Great success stories often have humble beginnings. As the old adage goes, cream always rises to the top, regardless of the circumstances. In fact, often when that dairy by-product has endured a more tiresome and laborious process, the end result is all the more exquisite.
That’s certainly true in the case of Barry’s Lee Selby, the Welsh featherweight hope who has seen his career soar from small-hall defeat and relative obscurity to the brink of world title success. At London’s O2 Arena on May 30th, Selby challenges for Evgeny Gradovich’s IBF world crown as part of a stacked pay-per-view card on Sky Box Office. It’s been a long hard journey to get this far, but he’s within touching distance of reaching his dream.
“It’s all going to plan. I’ve been out to LA and Vegas (in recent weeks), getting good sparring. I had actually already been out to LA and Vegas earlier, but then they switched the date of the fight, so I had to hold back a bit,” Selby told BMM’s Jack Sumner, whilst in the midst of his fight preparations. “I was ready to fight a few weeks back but it didn’t affect my preparation, no. I just had to taper down for a week or two so I didn’t burn myself out and then I was right back on it.”
The fight was put back from it’s original date of April 25th, following James DeGale and Andre Dirrell’s super middleweight co-headliner being rescheduled to take place on American soil. But as Selby himself says, a one-month delay to his date with destiny is not going to derail his plans. Come fight night, it will be almost exactly six years to the day that Selby’s career suffered an early setback, and at that stage had looked like it was going nowhere.
On May 29th 2009, Selby entered his fifth professional fight against Hull’s Samir Mouneimne, in the moderate surroundings of the Fenton Manor Sports Complex in Stoke-on-Trent. After four rounds of the action in the Potteries, Mounemnie was adjudged to be the surprising points winner. Now 4-1, yet to record a stoppage win and without the backing of an influential promoter, you would never have foreseen the dramatic upturn in Selby’s fortunes by the time he reached his 12th professional outing, against the unbeaten Stephen Smith.
Selby had returned to fighting at the Newport Centre in South Wales, which staged most of his early fights and during which time he won the Welsh Area featherweight title with a second-round knockout of Dai Davies, recording his first win inside the distance. If that was a sign of the improving power that Selby and trainer Tony Borg had been cultivating, it was nothing compared to what the young Welshman would deliver when he stepped into the ring with Smith.
Despite being a huge underdog in challenging for the Liverpudlian’s British and Commonwealth nine-stone straps, Selby impressively outboxed his opponent en-route to a dramatic one-punch knockout in the eighth round. The British boxing community took notice and when Selby followed up by stopping John Simpson in five rounds just three months later, the potential of the boy from Barry was undeniable.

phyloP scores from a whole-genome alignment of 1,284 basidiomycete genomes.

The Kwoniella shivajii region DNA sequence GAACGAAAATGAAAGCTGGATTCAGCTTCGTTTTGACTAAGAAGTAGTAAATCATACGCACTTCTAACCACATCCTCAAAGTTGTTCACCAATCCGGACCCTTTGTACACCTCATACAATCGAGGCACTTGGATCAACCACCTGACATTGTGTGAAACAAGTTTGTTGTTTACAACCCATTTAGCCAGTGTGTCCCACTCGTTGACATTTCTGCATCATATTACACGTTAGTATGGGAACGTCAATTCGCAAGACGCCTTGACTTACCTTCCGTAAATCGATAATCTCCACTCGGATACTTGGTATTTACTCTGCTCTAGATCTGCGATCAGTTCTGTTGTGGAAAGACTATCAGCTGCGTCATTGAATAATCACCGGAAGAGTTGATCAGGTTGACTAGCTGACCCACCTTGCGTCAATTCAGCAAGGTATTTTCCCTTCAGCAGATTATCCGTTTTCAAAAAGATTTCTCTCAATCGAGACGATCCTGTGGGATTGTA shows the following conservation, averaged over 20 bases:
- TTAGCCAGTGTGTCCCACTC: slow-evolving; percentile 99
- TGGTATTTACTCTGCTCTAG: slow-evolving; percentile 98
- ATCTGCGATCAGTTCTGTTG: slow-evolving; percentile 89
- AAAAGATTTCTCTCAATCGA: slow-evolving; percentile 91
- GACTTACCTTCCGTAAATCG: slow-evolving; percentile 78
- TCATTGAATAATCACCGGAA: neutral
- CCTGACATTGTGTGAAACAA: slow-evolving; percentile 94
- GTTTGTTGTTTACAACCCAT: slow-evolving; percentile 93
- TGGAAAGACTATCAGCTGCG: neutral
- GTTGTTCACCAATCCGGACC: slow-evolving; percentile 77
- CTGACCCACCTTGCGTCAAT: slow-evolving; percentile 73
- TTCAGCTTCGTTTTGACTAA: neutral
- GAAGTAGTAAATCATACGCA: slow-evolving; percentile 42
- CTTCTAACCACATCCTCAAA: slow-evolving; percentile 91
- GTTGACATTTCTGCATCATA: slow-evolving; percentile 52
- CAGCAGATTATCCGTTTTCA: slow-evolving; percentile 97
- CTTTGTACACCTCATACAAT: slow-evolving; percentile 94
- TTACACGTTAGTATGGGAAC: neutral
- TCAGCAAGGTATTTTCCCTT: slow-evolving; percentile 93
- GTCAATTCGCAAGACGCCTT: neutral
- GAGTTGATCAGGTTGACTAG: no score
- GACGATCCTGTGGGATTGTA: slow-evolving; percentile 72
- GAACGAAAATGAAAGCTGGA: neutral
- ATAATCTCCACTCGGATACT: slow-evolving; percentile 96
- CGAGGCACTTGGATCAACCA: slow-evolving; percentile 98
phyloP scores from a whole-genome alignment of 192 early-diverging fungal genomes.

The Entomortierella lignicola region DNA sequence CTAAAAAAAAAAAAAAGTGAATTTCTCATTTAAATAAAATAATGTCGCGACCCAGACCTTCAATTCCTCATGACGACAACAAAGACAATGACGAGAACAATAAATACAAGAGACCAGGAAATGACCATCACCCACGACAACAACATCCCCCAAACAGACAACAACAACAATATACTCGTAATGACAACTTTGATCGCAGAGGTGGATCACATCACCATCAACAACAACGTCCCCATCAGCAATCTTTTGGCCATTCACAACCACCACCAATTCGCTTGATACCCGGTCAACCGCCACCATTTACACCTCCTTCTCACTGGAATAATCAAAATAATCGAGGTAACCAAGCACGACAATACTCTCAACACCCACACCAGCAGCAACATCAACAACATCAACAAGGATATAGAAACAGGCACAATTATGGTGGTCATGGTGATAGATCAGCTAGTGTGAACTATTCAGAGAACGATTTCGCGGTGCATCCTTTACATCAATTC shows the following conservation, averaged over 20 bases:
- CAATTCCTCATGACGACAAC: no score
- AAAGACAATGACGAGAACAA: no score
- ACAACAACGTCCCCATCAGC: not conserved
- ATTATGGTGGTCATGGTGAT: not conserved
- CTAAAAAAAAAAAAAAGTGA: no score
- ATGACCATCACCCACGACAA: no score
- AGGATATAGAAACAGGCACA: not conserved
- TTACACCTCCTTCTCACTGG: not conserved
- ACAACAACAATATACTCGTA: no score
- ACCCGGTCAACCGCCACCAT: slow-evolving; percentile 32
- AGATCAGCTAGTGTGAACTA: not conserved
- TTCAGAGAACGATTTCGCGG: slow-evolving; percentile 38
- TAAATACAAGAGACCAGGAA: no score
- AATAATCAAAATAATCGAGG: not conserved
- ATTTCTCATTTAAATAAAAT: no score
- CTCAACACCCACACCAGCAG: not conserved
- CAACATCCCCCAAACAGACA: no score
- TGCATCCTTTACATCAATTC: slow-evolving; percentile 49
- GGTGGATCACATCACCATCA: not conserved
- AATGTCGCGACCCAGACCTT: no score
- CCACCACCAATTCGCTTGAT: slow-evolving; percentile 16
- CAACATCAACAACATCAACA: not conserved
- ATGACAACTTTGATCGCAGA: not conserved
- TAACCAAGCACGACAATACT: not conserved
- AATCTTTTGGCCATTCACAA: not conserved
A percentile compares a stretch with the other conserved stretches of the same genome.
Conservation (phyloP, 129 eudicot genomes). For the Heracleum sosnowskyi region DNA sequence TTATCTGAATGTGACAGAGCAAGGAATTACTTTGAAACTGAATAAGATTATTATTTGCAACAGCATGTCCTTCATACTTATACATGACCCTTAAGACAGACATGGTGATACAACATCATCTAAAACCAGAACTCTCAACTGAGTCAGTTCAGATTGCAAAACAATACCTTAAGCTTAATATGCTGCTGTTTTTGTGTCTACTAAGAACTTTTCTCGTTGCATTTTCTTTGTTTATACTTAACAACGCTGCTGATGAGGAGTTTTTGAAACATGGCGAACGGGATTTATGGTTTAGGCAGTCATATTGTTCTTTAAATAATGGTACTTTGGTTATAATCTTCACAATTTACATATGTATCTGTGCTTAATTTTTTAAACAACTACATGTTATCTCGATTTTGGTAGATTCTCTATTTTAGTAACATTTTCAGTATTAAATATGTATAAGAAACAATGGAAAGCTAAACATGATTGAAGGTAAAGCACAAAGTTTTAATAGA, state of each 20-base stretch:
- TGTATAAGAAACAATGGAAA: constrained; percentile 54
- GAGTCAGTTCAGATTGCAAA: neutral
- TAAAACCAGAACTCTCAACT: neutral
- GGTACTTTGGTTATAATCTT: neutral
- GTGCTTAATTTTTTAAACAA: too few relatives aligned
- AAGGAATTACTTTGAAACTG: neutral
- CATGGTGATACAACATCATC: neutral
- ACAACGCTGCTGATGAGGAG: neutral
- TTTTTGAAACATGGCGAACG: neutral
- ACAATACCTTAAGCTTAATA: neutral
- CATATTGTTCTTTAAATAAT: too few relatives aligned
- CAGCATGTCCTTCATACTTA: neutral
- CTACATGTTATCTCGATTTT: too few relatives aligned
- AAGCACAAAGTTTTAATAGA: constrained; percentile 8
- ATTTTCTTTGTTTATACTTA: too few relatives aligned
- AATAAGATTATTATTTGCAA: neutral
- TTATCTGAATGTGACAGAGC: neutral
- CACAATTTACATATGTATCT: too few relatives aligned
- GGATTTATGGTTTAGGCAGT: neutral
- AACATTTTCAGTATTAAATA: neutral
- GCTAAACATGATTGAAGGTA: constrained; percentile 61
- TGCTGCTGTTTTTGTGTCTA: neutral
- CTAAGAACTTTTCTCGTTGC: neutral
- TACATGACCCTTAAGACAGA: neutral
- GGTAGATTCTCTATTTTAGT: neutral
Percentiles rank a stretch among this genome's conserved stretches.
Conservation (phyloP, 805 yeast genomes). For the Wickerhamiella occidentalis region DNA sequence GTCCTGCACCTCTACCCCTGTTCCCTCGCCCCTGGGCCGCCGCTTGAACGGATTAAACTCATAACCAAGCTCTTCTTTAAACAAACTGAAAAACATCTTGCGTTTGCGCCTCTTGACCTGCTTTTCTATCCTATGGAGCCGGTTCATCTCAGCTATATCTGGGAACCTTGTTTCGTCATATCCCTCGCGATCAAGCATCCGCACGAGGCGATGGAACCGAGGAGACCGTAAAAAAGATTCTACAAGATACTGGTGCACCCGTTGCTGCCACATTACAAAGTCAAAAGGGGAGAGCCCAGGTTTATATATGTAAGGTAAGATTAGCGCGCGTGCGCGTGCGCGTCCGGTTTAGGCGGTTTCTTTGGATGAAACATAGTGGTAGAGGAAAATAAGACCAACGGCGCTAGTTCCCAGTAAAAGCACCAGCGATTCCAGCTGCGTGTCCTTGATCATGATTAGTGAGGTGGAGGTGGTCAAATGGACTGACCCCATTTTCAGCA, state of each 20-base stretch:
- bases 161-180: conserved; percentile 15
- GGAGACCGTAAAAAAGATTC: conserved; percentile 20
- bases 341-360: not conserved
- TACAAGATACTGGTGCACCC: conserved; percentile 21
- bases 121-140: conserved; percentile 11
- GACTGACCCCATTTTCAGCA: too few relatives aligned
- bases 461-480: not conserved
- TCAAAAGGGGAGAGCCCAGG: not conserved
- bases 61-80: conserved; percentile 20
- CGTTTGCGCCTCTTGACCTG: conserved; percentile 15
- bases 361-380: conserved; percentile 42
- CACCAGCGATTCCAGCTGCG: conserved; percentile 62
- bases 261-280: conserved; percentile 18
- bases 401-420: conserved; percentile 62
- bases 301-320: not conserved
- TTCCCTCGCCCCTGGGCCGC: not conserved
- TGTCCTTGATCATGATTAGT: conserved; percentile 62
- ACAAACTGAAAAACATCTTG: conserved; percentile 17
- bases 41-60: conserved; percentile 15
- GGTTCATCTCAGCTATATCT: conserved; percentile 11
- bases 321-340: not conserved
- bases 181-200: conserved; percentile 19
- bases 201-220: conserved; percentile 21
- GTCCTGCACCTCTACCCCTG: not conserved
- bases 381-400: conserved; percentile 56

Signing with Eddie Hearn’s Matchroom Boxing was then the catalyst for major exposure and since then Selby has continued to flourish as one of the brightest talents on the British boxing scene. That all comes to a head on May 30th, with Gradovich and a tough test that the Welshman believes he can pass with flying colours.
“I was ringside in Nebraska to watch (Gradovich’s last fight) and he was the same as he always is really. Very aggressive, determined, comes to fight and he tries to force the pace. I thought Velez won the first four rounds but then I thought Gradovich took over and I thought he won the fight. It shouldn’t have been a draw in my opinion.”
“I am expecting a tough fight, but I believe I can stop him.” The 28-year-old then laughs. “All fighters say that, there is a little bit of bravado in there perhaps . . . But I do think I’m capable of getting the stoppage if I’m at my best!”
“And I will be.”
The O2 Arena has been a happy hunting ground for Selby to date. Two of the standout performances of his career so far have taken place at the iconic dome on the bank of the Thames.
“It’s a great venue and the fact that it’s familiar helps because I’ve won there before. I won the Lonsdale belt outright there (against Ryan Walsh in May 2013) and then I won a world title eliminator (stopping Joel Brunker last October) so two great memories. Little things like the changing rooms and even the hotel we stay in too, which is going to be the same, that will all help because they’re also familiar.”
The fight is just over a week away. A week from Selby’s chance of realising a lifelong dream and announcing himself as a real player on the world stage. The hard work won’t stop there though, even if successful. There will be fighters hot on the new world champion’s heels.
One of those will be Josh Warrington, another exciting British talent in the featherweight division. Also aligned with Matchroom Sport, it’s a potential fight that has already been mooted, and one that Selby would be keen on.
“100%, especially after being sat at ringside in Leeds and having all those p***k football fans throwing beer at me and shouting abuse.”
“I think there would be some needle there, definitely. I’d love to go up there and knock him out just to shut them up.”